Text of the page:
How to connect 12 DVD-RW drives?



I want to connect 12 (PATA) DVD-RW drives to an old computer (linux). At the moment I fitted them in an external enclosure (with two power supplies). The linux computer has to build unique cd-images and burn them to the drives. Each cd will be unique.

I can try to connect everything through an ide-cable, but I don’t think they will be long enough. So I was looking for a solution over USB2/Firewire800.

I found a bridge board Firewire800 to 4x PATA. Probably I will use this as an solution to connect evereything to the computer.[ul]
[li]Is there somebody who has experience with this kind of boards?
[/li][li]Does firewire has enough bandwidth for 12 DVD-burners (18X)?
[/li][li]Has the PCI-interface enough bandwidth to transfer the data to the 12 burners?
[/li][li]What should the speed of the HDD-drive be to generate the images from flat files and burn them?
[/li][*]Can I expect to find other hardware issues?[/ul]I searched the internet and lots of fora. I hope there are some people on this forum with more experience in this area.


If you’re trying to burn 12 unique CDs at once, the issue will not be how or whether you have connected 12 burners, but how will you manage to deliver a data stream to 12 drives at once. It’s likely that you will need 4-6 very fast hard drives and have each one feeding 2-3 burners. And that also assumes that your PCI bus has enough available bandwidth for ALL the burns.

That said, PCI cards will connect 4 drives, but they will share 2 channels, so again you have a bottleneck or 2 added to the picture. You really need a separate IDE channel for each burner.

If you’re talking about burning DVD’s, then all bets are off cause it’s unlikely you will get one HDD to feed more than one burner at speeds over 8x.


If I were you I would just get a “duplicator controller” search ebay. That requires just one HDD.

You should have all ODD drives the same model and latest firmware.


“Duplicators” don’t allow you to burn different images at the same time.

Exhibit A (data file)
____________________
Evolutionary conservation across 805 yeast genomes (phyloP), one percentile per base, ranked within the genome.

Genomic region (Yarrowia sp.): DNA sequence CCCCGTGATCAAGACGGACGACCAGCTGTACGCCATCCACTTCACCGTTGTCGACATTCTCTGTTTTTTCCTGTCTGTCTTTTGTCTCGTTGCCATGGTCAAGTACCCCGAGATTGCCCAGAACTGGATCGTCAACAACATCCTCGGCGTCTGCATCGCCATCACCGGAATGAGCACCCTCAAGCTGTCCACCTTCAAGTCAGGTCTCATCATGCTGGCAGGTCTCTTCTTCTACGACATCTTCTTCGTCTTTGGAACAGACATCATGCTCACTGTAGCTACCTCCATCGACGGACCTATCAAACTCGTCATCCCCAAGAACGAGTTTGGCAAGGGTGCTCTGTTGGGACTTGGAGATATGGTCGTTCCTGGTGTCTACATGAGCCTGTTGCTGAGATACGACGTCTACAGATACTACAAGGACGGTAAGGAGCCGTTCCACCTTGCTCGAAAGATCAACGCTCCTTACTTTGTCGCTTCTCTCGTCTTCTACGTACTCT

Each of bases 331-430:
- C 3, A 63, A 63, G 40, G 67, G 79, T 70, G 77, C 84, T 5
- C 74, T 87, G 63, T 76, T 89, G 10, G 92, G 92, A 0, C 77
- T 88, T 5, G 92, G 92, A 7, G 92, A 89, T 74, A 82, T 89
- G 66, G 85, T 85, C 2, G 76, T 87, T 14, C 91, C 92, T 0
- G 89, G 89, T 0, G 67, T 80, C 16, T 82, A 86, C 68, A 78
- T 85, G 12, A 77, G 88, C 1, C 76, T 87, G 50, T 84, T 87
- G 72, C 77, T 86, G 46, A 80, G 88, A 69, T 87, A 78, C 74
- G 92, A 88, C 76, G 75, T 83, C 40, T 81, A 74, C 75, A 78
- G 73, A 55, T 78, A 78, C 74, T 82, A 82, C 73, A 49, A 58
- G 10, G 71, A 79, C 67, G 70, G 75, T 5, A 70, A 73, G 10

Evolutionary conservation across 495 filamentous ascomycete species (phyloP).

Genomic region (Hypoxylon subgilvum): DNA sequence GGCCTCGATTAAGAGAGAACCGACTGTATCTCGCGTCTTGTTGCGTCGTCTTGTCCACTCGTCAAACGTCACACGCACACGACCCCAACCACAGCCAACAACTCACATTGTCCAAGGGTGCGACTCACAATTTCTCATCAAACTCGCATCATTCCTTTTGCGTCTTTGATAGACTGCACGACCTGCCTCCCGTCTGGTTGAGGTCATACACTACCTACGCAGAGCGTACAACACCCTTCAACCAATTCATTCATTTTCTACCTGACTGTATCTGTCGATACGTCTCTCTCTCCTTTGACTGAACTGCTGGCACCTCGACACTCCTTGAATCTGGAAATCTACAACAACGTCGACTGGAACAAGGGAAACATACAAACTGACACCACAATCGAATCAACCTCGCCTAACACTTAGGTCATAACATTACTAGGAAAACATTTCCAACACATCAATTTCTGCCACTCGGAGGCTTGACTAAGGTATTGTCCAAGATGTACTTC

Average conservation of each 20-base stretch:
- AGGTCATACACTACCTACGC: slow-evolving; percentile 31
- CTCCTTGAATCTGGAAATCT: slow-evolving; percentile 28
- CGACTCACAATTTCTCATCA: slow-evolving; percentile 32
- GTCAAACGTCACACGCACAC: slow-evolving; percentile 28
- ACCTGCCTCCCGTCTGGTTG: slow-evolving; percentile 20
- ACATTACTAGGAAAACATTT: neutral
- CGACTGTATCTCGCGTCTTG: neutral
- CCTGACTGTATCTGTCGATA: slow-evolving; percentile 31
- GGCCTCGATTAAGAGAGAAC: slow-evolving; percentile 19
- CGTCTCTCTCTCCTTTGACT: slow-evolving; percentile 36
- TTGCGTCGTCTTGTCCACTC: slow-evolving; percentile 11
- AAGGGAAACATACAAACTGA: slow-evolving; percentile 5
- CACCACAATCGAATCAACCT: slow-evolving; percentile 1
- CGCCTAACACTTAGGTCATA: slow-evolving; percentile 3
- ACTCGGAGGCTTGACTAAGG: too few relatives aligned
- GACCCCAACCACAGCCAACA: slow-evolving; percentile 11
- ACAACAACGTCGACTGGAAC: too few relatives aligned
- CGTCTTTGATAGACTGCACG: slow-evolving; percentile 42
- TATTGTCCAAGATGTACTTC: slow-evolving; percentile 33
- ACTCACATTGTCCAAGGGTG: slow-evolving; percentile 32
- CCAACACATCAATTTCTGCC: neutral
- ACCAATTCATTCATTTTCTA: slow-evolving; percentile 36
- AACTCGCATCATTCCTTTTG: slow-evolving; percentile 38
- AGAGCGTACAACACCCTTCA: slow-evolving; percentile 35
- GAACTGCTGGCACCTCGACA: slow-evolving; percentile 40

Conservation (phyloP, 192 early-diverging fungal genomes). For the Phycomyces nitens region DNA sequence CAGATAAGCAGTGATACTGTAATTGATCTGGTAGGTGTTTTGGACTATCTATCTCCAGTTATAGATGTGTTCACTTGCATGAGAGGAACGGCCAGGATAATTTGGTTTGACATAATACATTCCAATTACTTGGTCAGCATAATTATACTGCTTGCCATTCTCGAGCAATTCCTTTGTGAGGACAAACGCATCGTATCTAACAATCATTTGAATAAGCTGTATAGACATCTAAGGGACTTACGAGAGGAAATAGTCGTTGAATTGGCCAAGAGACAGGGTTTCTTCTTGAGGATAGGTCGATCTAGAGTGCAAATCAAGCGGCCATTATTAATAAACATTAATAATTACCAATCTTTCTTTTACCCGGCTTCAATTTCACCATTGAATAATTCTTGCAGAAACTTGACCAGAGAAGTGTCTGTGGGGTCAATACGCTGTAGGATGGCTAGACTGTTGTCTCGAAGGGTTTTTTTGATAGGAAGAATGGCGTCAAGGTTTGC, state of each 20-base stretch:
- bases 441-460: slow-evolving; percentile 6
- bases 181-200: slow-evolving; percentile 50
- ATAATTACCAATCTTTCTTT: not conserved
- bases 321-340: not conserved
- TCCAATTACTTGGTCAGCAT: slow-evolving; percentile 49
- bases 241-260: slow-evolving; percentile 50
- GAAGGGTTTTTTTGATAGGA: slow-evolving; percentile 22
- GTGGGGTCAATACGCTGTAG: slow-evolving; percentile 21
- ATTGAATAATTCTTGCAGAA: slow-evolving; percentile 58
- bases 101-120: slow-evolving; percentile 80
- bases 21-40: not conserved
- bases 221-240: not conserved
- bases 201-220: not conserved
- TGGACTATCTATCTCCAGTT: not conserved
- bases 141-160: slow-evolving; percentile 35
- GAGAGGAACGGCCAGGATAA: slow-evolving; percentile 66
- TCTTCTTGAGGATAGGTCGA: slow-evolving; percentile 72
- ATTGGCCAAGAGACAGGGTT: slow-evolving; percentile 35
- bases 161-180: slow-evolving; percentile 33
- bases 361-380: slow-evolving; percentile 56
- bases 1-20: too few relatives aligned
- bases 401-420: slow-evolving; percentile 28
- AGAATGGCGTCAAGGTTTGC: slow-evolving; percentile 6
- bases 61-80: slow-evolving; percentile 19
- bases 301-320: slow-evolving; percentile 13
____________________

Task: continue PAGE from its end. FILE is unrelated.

[QUOTE=CDan;2000823]“Duplicators” don’t allow you to burn different images at the same time.[/QUOTE]

Yeah, but think about it. If he needs 12 drives to copy stuff, it sounds like he’s doing mas duplication, not two of this, three of that.

shuyg, you can get long round ide cables I think they can be at least 24" long. If you make an access hole in a calculated spot on the case you might make it.


Thanks for all the answers. I guess it’s almost impossible to connect the 12 DVD-drives to a computer. Bandwidth is almost always a problem (firewire, pci-bus, hdd, etc.).

I used a duplicator controller, but it broke down last month. I bought it at, but they didn’t help my solving the problem (within the warranty period). When the controller completely stopped working, the warranty was over.

I will start searching for a new controller. For everybody else… don’t buy at


I’m going to use the highest data rates I found for DVD writing:
1x DVD-R = 1385KBps = ~1.36MB/s
16xDVD-R = 22160KBps = ~21.64MB/s

And on firewire…
Firewire 400 = 400mbit/s = ~40MB/s (due to overhead).
Firewire 800 = 800mbit/s = ~80MB/s (due to overhead).

It’s probably not safe to run more than one 16x DVD±R drive per firewire 400 channel. Per firewire 800 channel, you can support two, maybe three.

If you back down the burn speed (if allowable with the blank media and drives chosen), you could support two maybe three with firewire 400, and six or so with firewire 800.

So, if you want to use the bridge boards that support four drives, I’d suggest sticking with 8x burning. In addition, do not daisy chain the firewire boards but, instead, connect each to a separate firewire 800.

An alternate plan would be to look into a SATA-based solution. You can find SATA->IDE(ATAPI) bridge boards pretty cheap if you look around.

I think the biggest problem you are going to discover is the limitation of the host hard drive I/O and PCI bus, and potentially IO scheduling issues in the Windows OS (in my experience, it doesn’t schedule transactions well for parallel optical IO). A more stable solution (other than using a standalone duplicator) would be: a contemporary speedy hard drive array, much more recent motherboard and an on-board or PCI-express (PCIe) SATA controller that supports multi-lane eSATA.

And don’t even think about USB.